Soon it becomes clear that whatever has been lurking beneath the ice is a hell of a lot smarter than any fish, no matter how big, has a right to be. It's also not confined to the water...
This movie was listed under Creature Features on Netflix, so I knew it was a monster movie, but you don't expect a movie called Hypothermia to turn out to be a gill man flick. It's also a really good movie, right until the gill man shows up. All that stuff I said about the Pelletier family earlier is almost entirely implied from tones of voice, uncomfortable silences, and loaded looks during a couple of scenes at the beginning of the movie. The acting is brilliantly nuanced and is full of multi-layered meaning that is as clear as day without belaboring the point. The tension is also handled very skillfully by McKenney, building the atmosphere to a great crescendo that, unfortunately, culminates with us seeing the sorry-ass monster.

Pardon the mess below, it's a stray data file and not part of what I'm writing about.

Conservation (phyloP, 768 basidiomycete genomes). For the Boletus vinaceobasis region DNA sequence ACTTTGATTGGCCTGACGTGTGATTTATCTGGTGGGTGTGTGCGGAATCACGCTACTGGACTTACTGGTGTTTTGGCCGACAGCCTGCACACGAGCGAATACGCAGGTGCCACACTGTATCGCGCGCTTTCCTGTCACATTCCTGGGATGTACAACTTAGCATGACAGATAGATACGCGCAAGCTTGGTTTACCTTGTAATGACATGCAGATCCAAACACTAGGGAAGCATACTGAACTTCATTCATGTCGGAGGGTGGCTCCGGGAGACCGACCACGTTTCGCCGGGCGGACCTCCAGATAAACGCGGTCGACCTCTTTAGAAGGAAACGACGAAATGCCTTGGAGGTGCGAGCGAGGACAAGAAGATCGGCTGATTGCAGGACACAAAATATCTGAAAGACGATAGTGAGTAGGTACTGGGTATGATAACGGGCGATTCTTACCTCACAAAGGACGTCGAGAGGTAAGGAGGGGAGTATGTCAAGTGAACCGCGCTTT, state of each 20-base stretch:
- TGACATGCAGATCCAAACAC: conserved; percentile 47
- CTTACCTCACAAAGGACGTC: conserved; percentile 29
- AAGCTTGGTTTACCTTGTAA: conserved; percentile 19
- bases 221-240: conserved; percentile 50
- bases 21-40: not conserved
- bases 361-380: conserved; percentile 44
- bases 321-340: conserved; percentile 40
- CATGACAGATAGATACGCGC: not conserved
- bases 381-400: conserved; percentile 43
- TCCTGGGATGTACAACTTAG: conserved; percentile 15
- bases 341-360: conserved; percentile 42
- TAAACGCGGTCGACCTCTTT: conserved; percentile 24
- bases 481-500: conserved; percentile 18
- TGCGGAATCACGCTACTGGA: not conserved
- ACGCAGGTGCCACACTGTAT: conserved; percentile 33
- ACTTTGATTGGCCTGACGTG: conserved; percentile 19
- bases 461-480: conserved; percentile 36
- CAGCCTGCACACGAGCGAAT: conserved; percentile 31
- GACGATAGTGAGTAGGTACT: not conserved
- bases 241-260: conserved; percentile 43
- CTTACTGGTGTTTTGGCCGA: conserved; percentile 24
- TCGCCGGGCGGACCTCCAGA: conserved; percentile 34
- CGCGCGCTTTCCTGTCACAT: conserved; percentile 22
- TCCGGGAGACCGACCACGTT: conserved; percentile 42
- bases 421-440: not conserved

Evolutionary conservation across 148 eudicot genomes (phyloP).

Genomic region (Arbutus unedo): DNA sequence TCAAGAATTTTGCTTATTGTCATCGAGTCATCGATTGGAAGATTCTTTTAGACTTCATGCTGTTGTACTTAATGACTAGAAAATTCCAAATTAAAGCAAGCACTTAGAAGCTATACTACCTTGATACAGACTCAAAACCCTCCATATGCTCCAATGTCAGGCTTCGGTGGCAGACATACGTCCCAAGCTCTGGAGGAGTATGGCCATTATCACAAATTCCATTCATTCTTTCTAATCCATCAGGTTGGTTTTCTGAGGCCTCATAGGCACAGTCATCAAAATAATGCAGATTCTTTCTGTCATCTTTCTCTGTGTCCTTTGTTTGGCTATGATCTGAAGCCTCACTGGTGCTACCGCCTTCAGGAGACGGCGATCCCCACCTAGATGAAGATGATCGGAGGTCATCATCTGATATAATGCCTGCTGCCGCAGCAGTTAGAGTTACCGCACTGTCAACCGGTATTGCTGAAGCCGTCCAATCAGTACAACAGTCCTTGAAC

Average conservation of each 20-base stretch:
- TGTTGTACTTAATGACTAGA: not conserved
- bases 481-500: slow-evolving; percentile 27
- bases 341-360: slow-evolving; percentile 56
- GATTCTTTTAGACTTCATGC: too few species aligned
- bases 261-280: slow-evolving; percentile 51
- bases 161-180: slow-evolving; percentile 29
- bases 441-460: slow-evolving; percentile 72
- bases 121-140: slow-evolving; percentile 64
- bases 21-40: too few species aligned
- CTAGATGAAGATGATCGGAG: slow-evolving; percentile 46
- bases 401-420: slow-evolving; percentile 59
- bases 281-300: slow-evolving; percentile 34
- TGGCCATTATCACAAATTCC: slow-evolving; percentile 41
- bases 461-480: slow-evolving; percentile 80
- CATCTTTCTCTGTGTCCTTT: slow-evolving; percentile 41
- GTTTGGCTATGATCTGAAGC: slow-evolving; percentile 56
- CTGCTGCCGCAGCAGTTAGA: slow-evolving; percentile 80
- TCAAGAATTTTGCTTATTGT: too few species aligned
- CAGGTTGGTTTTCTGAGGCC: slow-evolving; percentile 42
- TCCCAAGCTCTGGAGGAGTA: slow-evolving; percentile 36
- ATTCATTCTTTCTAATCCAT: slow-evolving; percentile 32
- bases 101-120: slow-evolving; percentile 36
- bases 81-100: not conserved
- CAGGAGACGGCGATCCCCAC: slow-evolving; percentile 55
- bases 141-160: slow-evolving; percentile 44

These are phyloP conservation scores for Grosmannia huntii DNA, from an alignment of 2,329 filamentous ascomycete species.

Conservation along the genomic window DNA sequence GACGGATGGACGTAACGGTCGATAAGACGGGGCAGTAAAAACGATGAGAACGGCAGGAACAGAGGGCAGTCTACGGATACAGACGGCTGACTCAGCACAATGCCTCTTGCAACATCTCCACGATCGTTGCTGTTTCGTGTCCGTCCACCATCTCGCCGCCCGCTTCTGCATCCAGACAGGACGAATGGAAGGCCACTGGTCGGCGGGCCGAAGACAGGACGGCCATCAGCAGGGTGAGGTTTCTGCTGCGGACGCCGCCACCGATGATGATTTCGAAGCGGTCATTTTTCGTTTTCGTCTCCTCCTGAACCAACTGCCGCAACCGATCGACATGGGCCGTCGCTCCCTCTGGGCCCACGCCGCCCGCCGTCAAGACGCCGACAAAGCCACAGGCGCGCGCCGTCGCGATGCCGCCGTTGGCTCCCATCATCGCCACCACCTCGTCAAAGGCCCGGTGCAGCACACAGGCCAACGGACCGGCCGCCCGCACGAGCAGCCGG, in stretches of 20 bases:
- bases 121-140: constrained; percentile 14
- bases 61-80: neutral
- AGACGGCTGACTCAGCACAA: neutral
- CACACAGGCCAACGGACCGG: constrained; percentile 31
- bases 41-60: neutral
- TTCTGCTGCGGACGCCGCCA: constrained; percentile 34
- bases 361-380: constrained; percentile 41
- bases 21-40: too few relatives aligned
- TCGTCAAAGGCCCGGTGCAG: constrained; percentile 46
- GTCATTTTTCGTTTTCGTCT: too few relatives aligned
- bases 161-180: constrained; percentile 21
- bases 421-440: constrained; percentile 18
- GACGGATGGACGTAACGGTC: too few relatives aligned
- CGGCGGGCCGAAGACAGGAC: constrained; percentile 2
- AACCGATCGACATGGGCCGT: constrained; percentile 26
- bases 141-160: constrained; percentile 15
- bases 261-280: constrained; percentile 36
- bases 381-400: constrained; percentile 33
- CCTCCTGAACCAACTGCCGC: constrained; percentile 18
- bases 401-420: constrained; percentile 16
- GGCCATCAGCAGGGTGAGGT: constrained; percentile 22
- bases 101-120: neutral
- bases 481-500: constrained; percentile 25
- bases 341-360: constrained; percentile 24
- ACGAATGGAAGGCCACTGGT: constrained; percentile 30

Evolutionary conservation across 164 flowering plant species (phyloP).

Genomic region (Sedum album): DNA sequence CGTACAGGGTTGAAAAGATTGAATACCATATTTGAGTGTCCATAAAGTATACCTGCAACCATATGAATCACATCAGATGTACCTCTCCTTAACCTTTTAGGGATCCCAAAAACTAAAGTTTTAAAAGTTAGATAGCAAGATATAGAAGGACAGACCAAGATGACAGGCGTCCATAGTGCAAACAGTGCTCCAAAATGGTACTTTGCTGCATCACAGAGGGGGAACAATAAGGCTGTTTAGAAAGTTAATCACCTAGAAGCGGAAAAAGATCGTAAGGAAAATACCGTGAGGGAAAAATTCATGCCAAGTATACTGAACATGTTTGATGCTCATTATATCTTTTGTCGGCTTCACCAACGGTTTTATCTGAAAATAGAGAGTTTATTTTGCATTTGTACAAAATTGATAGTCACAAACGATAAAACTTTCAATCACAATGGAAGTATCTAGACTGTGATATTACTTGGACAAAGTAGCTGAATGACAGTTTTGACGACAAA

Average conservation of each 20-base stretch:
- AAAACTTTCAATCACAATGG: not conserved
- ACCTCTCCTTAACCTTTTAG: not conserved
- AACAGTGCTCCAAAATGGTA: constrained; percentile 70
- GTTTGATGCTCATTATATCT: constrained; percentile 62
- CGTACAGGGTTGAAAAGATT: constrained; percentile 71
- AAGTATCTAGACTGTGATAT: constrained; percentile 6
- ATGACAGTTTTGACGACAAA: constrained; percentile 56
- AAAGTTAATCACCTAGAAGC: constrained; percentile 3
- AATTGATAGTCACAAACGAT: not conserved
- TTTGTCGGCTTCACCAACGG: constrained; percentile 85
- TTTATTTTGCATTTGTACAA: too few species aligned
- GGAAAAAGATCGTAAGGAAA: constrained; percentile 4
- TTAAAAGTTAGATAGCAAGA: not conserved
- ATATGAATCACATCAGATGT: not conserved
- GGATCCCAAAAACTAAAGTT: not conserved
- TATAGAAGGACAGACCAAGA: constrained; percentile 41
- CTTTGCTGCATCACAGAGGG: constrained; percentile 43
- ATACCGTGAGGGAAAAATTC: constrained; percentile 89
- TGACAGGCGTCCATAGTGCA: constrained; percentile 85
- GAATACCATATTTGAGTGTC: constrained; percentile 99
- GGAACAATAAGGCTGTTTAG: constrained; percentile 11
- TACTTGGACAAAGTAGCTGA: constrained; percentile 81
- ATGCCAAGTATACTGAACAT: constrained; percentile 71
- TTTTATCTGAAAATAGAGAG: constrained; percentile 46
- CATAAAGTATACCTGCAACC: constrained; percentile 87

I can forgive a lot of shit for a cool monster. It's a lot harder to forgive a shitty monster for completely derailing what was, up until its arrival, a very effective horror flick. It looks like they just stuck a dude in a wet suit, got a Halloween mask of the bullshit redesigned Silurians from the 2010 series of Doctor Who, glued some extra fins and teeth on, and called it good. Every time I saw the thing, I kept hearing Jeff Bridges as Obadiah Stane yelling at the FX crew, “PAUL BLAISDELL BUILT THIS IN A CAVE! WITH A BOX OF SCRAPS!” It seems like the McKenney knew his monster sucked too. There is a lot of effort made to keep it obscured as much as possible, but we get way too many good looks at it, and after its appearance all the tension whooshes out of the movie like a tire with a nail in it. And that ending. Not since Star Crystal has a monster flick made me want to yell, “Oh, fuck you, movie!” and punt the damn thing into the street. Except I watched it streaming on Netflix, so all I could do was give it a bad rating and push the DELETE button really hard.